Pear Crisp Cooling atop Range
What a disappointment. Our apple excursion was called off on account of foul weather. That class outing was to have been my first visit to nearby Île d'Orléans.
Several fellow students grumbled along with me in the classroom that morning. The weather wasn't really all that bad. Why were we stuck inside learning how to correctly use the direct, the indirect, and the tonic form of each French pronoun? If there was any consolation, thankfully Madame É. has grown savvier in her role as afternoon activity coordinator from those initial days when she conducted our class with iron fist. Recognizing we all had fresh air and apple orchards on our mind she fobbed an easy assignment off on us and declared that once we'd each finished the task we'd be free to leave. I slipped out of class over an hour early--still disappointed not to have my promised 5-lb. bag of apples.
An intra-class bake-off based on apple recipes had been scheduled for a few days after our class field trip. I had planned to enter a family recipe for apple crisp. But, no field trip meant no apples. And no apples meant no bake-off: yet another disappointment to the day. I made sure it wouldn't be a total loss.
Long before our class apple adventure was rained out I'd sent e-mail to all my siblings back in Seattle. I asked them whether anybody had a digital version of the apple crisp recipe we all loved as children. I had happy memories of preparing up batches of the dessert in our kitchen following a recipe handwritten into a cookbook bound with three rings. I was afraid the recipe might have never been copied out and lost forever somewhere in the clutter of the house where we grew up.
Pear Crisp Ingredients
So, we seldom followed the recipe as written. With perpetual bounty of pears we always baked not apple-, but pear crisp. With such a large family the default way to cook anything in our kitchen was to start by quadrupling the ingredients. When cooking pear crisp our family further deviated from standard instructions by again doubling (octupling?) all the best ingredients, everything that went into the topping.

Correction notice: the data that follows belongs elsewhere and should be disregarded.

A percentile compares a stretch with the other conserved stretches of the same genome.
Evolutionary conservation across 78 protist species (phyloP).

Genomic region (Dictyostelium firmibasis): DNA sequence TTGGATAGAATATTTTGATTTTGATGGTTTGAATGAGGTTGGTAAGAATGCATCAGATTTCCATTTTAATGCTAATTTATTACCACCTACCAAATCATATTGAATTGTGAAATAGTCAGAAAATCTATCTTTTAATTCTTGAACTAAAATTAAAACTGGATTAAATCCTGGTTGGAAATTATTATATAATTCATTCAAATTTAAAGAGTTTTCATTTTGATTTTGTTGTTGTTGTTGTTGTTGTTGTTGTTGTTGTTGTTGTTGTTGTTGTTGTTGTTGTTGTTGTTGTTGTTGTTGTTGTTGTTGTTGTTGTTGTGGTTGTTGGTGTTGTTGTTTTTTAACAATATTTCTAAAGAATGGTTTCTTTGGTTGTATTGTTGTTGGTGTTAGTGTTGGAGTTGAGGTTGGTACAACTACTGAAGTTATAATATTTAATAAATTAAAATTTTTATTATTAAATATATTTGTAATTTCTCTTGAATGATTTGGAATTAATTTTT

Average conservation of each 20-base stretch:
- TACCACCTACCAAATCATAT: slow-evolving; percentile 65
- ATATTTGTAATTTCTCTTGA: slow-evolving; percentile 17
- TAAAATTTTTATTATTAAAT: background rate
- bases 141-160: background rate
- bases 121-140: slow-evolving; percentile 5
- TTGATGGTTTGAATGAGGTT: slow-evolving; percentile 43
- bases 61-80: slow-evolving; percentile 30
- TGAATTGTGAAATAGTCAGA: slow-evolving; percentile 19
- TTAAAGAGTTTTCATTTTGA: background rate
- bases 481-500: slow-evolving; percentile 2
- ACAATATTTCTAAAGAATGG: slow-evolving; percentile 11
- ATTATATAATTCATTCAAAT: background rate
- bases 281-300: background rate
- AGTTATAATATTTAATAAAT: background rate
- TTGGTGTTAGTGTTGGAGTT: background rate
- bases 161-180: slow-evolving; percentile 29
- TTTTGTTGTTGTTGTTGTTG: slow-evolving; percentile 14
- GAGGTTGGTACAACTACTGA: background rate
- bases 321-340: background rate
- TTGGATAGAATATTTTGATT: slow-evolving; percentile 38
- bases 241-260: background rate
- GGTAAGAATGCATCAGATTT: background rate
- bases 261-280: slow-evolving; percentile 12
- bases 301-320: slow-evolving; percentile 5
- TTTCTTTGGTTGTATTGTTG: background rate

Greg sent a quick reply to my e-mail message saying how that family recipe had now become a staple of his children's autumn, too. He offered to type the recipe up and send it along later that evening. Jen beat him to it. She sent along a scanned image of the very pages in the homemade cookbook we followed as children, embellished with her annotations. Everybody chimed in on techniques to finesse the recipe emphasizing how extra cinnamon--cloves, perhaps--could never be a mistake and to be sure to double the topping ingredients. The thread ultimately devolved into my siblings repeatedly stating, "Mmm, I sure could go for a pear crisp right now... "
At Le Jardin Mobile, a local chain with good selection of fresh produce, I found Bartletts in season and on sale. As I'd already picked up sacks of sugar and flour as well as a huge block of butter specifically for the cooking competition I figured I'd have to go through with preparing the recipe, bake-off or not.
A few days ago I baked up my first pear crisp in years. The result was two platters: one large one small. I ate nearly half of the smaller dessert on my own, it was so good. It tasted just as I recalled.
I'm not sure it will be any problem that I have nobody else in-particular to share all this pear crisp with.
Note: Be sure to quadruple the fruit and octuple the topping ingredients to prepare the recipe à la chez Wong!